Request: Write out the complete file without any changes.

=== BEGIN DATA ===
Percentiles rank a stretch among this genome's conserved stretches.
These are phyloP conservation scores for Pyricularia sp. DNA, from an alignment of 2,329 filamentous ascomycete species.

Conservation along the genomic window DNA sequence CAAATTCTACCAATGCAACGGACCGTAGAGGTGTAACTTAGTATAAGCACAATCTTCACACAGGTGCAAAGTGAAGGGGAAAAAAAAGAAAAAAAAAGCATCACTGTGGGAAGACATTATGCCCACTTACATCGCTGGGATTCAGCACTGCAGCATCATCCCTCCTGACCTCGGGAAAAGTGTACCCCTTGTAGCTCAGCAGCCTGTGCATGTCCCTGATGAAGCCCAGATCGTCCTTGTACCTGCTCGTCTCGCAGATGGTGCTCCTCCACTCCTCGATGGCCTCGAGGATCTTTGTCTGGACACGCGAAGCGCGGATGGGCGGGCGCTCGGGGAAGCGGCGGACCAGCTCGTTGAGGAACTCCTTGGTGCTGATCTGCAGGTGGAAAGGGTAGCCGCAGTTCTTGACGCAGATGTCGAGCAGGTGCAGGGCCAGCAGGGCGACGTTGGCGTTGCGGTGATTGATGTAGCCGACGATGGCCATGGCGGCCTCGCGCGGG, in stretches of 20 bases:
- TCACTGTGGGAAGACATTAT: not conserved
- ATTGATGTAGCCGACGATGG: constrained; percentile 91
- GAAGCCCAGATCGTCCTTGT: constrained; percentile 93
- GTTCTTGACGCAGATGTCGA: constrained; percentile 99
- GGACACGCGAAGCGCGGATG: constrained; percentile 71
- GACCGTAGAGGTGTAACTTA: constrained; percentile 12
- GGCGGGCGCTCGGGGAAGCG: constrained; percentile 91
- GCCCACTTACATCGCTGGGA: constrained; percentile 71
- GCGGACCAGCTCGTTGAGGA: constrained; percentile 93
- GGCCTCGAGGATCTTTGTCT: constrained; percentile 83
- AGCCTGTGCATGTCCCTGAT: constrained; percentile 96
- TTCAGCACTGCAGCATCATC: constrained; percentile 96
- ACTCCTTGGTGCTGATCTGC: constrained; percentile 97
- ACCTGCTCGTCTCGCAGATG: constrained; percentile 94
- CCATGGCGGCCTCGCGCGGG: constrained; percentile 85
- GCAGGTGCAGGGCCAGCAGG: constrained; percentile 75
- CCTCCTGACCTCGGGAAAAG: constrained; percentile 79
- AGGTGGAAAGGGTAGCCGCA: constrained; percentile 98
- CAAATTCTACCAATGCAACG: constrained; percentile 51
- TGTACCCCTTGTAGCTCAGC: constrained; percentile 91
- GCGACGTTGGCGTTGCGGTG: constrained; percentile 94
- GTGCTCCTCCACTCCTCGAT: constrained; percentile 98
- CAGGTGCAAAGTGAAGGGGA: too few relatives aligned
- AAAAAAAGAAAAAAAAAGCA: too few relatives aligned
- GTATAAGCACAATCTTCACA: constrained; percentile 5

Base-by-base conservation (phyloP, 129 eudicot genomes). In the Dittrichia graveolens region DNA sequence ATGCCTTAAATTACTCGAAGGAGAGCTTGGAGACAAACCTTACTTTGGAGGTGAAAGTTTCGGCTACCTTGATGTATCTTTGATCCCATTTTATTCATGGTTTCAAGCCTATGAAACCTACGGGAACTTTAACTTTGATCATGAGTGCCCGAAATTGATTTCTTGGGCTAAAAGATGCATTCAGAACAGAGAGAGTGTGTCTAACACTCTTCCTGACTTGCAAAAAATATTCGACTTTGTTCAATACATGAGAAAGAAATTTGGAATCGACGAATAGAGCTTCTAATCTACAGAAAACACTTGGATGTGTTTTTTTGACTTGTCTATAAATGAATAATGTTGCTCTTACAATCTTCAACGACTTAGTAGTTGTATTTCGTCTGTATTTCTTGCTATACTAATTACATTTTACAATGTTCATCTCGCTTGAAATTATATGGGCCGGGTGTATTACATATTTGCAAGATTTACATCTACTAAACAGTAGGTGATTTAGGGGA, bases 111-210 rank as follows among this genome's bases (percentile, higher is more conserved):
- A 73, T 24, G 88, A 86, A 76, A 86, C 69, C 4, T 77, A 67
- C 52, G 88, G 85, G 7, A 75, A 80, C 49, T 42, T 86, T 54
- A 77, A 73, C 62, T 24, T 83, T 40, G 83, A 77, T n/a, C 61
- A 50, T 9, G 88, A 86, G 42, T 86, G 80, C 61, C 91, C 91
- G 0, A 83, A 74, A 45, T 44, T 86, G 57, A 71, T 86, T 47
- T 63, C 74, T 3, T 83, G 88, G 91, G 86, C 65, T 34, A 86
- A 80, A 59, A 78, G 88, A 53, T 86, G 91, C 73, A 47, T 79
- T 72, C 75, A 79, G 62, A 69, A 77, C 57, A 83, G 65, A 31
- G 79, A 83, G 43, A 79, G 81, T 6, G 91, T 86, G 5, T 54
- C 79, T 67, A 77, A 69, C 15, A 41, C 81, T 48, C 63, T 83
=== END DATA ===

Percentiles rank a stretch among this genome's conserved stretches.
These are phyloP conservation scores for Pyricularia sp. DNA, from an alignment of 2,329 filamentous ascomycete species.

Conservation along the genomic window DNA sequence CAAATTCTACCAATGCAACGGACCGTAGAGGTGTAACTTAGTATAAGCACAATCTTCACACAGGTGCAAAGTGAAGGGGAAAAAAAAGAAAAAAAAAGCATCACTGTGGGAAGACATTATGCCCACTTACATCGCTGGGATTCAGCACTGCAGCATCATCCCTCCTGACCTCGGGAAAAGTGTACCCCTTGTAGCTCAGCAGCCTGTGCATGTCCCTGATGAAGCCCAGATCGTCCTTGTACCTGCTCGTCTCGCAGATGGTGCTCCTCCACTCCTCGATGGCCTCGAGGATCTTTGTCTGGACACGCGAAGCGCGGATGGGCGGGCGCTCGGGGAAGCGGCGGACCAGCTCGTTGAGGAACTCCTTGGTGCTGATCTGCAGGTGGAAAGGGTAGCCGCAGTTCTTGACGCAGATGTCGAGCAGGTGCAGGGCCAGCAGGGCGACGTTGGCGTTGCGGTGATTGATGTAGCCGACGATGGCCATGGCGGCCTCGCGCGGG, in stretches of 20 bases:
- TCACTGTGGGAAGACATTAT: not conserved
- ATTGATGTAGCCGACGATGG: constrained; percentile 91
- GAAGCCCAGATCGTCCTTGT: constrained; percentile 93
- GTTCTTGACGCAGATGTCGA: constrained; percentile 99
- GGACACGCGAAGCGCGGATG: constrained; percentile 71
- GACCGTAGAGGTGTAACTTA: constrained; percentile 12
- GGCGGGCGCTCGGGGAAGCG: constrained; percentile 91
- GCCCACTTACATCGCTGGGA: constrained; percentile 71
- GCGGACCAGCTCGTTGAGGA: constrained; percentile 93
- GGCCTCGAGGATCTTTGTCT: constrained; percentile 83
- AGCCTGTGCATGTCCCTGAT: constrained; percentile 96
- TTCAGCACTGCAGCATCATC: constrained; percentile 96
- ACTCCTTGGTGCTGATCTGC: constrained; percentile 97
- ACCTGCTCGTCTCGCAGATG: constrained; percentile 94
- CCATGGCGGCCTCGCGCGGG: constrained; percentile 85
- GCAGGTGCAGGGCCAGCAGG: constrained; percentile 75
- CCTCCTGACCTCGGGAAAAG: constrained; percentile 79
- AGGTGGAAAGGGTAGCCGCA: constrained; percentile 98
- CAAATTCTACCAATGCAACG: constrained; percentile 51
- TGTACCCCTTGTAGCTCAGC: constrained; percentile 91
- GCGACGTTGGCGTTGCGGTG: constrained; percentile 94
- GTGCTCCTCCACTCCTCGAT: constrained; percentile 98
- CAGGTGCAAAGTGAAGGGGA: too few relatives aligned
- AAAAAAAGAAAAAAAAAGCA: too few relatives aligned
- GTATAAGCACAATCTTCACA: constrained; percentile 5

Base-by-base conservation (phyloP, 129 eudicot genomes). In the Dittrichia graveolens region DNA sequence ATGCCTTAAATTACTCGAAGGAGAGCTTGGAGACAAACCTTACTTTGGAGGTGAAAGTTTCGGCTACCTTGATGTATCTTTGATCCCATTTTATTCATGGTTTCAAGCCTATGAAACCTACGGGAACTTTAACTTTGATCATGAGTGCCCGAAATTGATTTCTTGGGCTAAAAGATGCATTCAGAACAGAGAGAGTGTGTCTAACACTCTTCCTGACTTGCAAAAAATATTCGACTTTGTTCAATACATGAGAAAGAAATTTGGAATCGACGAATAGAGCTTCTAATCTACAGAAAACACTTGGATGTGTTTTTTTGACTTGTCTATAAATGAATAATGTTGCTCTTACAATCTTCAACGACTTAGTAGTTGTATTTCGTCTGTATTTCTTGCTATACTAATTACATTTTACAATGTTCATCTCGCTTGAAATTATATGGGCCGGGTGTATTACATATTTGCAAGATTTACATCTACTAAACAGTAGGTGATTTAGGGGA, bases 111-210 rank as follows among this genome's bases (percentile, higher is more conserved):
- A 73, T 24, G 88, A 86, A 76, A 86, C 69, C 4, T 77, A 67
- C 52, G 88, G 85, G 7, A 75, A 80, C 49, T 42, T 86, T 54
- A 77, A 73, C 62, T 24, T 83, T 40, G 83, A 77, T n/a, C 61
- A 50, T 9, G 88, A 86, G 42, T 86, G 80, C 61, C 91, C 91
- G 0, A 83, A 74, A 45, T 44, T 86, G 57, A 71, T 86, T 47
- T 63, C 74, T 3, T 83, G 88, G 91, G 86, C 65, T 34, A 86
- A 80, A 59, A 78, G 88, A 53, T 86, G 91, C 73, A 47, T 79
- T 72, C 75, A 79, G 62, A 69, A 77, C 57, A 83, G 65, A 31
- G 79, A 83, G 43, A 79, G 81, T 6, G 91, T 86, G 5, T 54
- C 79, T 67, A 77, A 69, C 15, A 41, C 81, T 48, C 63, T 83